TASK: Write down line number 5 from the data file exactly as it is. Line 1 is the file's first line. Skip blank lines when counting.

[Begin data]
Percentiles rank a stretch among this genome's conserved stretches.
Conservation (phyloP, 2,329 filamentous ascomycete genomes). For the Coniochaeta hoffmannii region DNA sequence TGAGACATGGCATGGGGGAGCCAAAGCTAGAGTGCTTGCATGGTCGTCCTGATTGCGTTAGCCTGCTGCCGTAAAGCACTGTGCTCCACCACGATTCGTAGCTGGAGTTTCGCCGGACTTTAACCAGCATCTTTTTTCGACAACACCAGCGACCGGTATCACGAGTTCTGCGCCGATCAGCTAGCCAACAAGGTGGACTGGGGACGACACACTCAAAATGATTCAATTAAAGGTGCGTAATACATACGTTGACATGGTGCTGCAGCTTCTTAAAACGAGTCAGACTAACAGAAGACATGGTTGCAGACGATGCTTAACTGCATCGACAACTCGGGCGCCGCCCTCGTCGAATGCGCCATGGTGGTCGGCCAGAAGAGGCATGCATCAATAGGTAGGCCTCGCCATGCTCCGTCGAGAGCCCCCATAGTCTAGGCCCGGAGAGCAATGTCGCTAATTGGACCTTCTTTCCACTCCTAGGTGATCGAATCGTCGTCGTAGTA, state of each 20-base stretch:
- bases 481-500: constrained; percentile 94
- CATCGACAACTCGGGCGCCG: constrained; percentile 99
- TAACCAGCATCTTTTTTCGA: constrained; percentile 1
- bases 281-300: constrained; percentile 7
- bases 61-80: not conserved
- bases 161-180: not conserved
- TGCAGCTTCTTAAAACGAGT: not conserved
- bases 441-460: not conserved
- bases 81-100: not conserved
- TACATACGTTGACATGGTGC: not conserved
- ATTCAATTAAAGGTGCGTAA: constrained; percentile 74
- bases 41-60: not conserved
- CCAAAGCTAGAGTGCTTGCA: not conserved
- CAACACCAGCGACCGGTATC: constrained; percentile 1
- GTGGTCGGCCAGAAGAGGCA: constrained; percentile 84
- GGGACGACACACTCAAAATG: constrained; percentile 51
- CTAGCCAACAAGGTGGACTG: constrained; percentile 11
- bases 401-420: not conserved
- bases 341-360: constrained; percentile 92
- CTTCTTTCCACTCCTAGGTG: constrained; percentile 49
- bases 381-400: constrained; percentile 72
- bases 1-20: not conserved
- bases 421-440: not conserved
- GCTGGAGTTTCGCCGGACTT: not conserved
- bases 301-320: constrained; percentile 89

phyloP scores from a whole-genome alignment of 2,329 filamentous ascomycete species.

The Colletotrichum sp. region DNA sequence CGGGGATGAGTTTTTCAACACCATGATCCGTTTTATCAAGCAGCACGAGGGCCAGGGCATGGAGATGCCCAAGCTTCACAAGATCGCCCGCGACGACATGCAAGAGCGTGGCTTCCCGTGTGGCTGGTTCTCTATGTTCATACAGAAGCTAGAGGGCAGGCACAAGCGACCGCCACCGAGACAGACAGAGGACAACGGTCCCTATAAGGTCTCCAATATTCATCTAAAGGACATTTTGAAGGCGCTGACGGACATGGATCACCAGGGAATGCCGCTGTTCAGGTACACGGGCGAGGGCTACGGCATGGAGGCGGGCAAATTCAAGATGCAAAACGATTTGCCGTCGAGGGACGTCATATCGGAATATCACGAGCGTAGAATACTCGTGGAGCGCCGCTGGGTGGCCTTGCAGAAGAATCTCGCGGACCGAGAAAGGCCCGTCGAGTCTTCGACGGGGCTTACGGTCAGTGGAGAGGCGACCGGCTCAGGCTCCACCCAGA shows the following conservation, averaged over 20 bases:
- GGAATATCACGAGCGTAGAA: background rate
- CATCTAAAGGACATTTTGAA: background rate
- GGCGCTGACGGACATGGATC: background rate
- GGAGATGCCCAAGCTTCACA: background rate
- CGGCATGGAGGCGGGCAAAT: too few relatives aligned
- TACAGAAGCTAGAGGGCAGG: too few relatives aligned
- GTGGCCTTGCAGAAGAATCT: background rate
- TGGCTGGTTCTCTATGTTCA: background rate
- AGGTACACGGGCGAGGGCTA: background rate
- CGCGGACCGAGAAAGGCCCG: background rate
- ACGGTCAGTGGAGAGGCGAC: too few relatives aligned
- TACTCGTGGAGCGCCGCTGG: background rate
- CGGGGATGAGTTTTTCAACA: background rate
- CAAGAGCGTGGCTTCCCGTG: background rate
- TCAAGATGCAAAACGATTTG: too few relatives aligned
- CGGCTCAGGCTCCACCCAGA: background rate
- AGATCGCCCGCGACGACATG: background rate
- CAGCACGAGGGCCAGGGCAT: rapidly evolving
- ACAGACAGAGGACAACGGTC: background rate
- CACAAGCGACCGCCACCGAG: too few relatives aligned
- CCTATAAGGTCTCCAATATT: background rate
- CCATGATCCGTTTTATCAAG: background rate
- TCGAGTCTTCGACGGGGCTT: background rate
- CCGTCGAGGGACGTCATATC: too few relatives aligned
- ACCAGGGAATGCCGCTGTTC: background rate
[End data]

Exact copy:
- TAACCAGCATCTTTTTTCGA: constrained; percentile 1